Teen Caught Stealing in Victoria’s Secret Had Dead Baby In Her Bag

As they said in the ’80s: When the going gets tough, the tough go shopping.

Victoria’s Secret theft-prevention professionals searching the bag of a suspected teen shoplifter with appallingly questionable coping skills detected a whiff of death emanating from the girl’s bag, which in addition to possibly pilfered jeans and lingerie, contained a dead fetus wrapped in a black plastic bag, according to numerous news reports. The teenager, who New York Daily News reported lives in Brooklyn with her mother and 2-year-old son, was identified as 17-year-old Tiona Rodriguez (older teens accused of crimes are treated as adults in New York), was arrested on petit larceny and possession of stolen property charges along with a friend. Rodriguez told police that she had miscarried the day before and didn’t know what to do with the baby, but an autopsy – although inconclusive – prompted authorities to suspect that the baby was born alive and later asphyxiated.

Michael Daly wrote for The Daily Beast that Rodriguez’s friend started crying when handcuffs were put on her, but “Rodriquez remained expressionless, an absence of manifest feeling that seemed to reflect a heart that is not so much cold as closed off…The eyes behind her glasses showed nothing at all. She could have been awaiting the arrival of a bus, or perhaps that part of herself that must have departed when she carried around the corpse of her eight-and-a-half pound baby boy.” Naturally, the prosecutor was even less charitable, reportedly requesting bail be set for $1,000 while noting “…shoplifting with the baby in her bag the entire time certainly suggests a little bit of difficulty following society’s rules.”

Horrific teen infanticide stories are usually widely reported, but unsurprisingly, that Rodriguez’s desire for new duds trumped the need to dispose of her dead baby in a timely fashion has generated more news stories than usual. Although her actions indicate that she could be in a state of deep denial or depression, thus far, neighbors describe her as a nice, normal girl, and in addition to selfies and complaints of cramps gleaned from Rodriguez’s Facebook page, the New York Daily News also reported that she posted an update recently saying she was excited about an upcoming job interview at Chipotle.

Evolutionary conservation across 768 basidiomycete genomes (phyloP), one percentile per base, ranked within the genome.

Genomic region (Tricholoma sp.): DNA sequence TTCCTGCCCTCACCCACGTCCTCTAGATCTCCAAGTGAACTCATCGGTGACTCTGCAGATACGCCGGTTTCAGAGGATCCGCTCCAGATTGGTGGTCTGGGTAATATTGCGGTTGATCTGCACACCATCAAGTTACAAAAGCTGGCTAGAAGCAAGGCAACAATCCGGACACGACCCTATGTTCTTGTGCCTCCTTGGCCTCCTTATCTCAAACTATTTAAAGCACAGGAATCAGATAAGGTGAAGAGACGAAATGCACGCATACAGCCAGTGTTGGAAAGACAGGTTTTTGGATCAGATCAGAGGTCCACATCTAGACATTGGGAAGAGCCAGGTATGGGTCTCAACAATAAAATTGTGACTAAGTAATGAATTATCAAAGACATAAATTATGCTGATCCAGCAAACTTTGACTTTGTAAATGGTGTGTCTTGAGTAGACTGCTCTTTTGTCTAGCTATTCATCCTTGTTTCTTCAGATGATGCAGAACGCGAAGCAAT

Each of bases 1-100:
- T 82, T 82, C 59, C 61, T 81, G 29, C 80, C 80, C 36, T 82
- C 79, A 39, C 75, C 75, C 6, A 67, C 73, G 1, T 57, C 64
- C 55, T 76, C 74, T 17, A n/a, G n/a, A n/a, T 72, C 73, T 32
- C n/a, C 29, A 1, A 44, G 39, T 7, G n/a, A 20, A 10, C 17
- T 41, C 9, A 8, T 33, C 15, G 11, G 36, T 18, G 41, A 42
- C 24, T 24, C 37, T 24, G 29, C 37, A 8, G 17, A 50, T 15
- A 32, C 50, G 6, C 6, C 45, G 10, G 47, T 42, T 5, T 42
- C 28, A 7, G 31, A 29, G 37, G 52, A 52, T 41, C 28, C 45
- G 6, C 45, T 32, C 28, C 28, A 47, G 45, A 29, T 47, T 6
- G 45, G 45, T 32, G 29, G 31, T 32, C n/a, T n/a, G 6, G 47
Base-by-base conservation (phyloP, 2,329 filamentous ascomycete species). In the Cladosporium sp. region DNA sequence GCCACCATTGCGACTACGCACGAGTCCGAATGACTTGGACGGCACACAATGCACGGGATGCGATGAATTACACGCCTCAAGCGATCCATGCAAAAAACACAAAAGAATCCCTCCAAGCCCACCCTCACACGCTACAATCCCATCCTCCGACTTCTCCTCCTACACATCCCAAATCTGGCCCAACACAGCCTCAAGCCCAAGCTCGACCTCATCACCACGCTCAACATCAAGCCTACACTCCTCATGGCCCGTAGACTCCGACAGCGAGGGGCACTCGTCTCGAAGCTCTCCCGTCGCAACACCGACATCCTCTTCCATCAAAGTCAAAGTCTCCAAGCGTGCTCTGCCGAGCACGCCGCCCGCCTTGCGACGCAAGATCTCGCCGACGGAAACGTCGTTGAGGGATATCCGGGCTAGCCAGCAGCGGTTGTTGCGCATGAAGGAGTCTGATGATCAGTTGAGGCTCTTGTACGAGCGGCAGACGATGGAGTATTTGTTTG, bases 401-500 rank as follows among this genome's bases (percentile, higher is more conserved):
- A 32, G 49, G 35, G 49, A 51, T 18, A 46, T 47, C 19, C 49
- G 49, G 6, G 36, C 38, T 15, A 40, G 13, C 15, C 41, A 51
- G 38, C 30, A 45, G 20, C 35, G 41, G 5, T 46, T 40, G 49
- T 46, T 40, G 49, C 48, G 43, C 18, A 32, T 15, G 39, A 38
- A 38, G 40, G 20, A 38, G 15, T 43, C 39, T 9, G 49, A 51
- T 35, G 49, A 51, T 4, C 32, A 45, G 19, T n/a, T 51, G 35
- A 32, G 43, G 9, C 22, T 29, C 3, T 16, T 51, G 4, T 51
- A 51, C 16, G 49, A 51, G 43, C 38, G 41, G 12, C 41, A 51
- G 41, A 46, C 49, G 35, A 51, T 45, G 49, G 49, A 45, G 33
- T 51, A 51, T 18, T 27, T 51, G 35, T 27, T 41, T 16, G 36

Most people who read about this case will probably ask, “How could anyone do such a thing?” and speculate about the girl’s mental health. But I’ve been wondering if this story will also spawn hysterical news analyses claiming that Rodriguez’s actions exemplify the lack of empathy in this cold, thoughtless Internet generation. A study of college-aged kids published in Personality and Social Psychology Review in 2011 and that generated a lot of media attention concluded that 75 percent of kids rate themselves as less empathetic than students did 30 years ago in a meta-analysis of self-reported data. Researchers reported that the drop in empathy in the last 10 years has been particularly steep and that narcissism among this age group is soaring. People in general like to say that thanks to our phones, social isolation is increasing, and kids in particular are disconnected, constantly texting and preferring chatting online to actual human interaction.

Although it’s certainly not difficult to find examples of teens behaving coldly, isn’t every generation of teenagers accused of not being as thoughtful as the generation before it? I know mine was. We were compared unfavorably as apathetic do-nothings inferior to the counterculture baby boomers of the1960s. And those idealistic, world-changing young people were dismissed by many older folks at the time as useless, dirty hippies. And of course, some of them were.

Whether anyone will delve into this idea remains to be seen, but so far, all I’m concluding from Rodriguez’s story is that people sometimes do really fucked up things.

This story has me considering my own capacity for empathy, actually, considering that despite how horrific it is, I can’t help thinking of dead-baby jokes related to it (“Why did the dead baby go shopping at Victoria’s Secret? Because bargain prices are in the bag.” “How many stolen pairs of skinny jeans does it take to conceal a dead baby?”) Stone, stone-cold.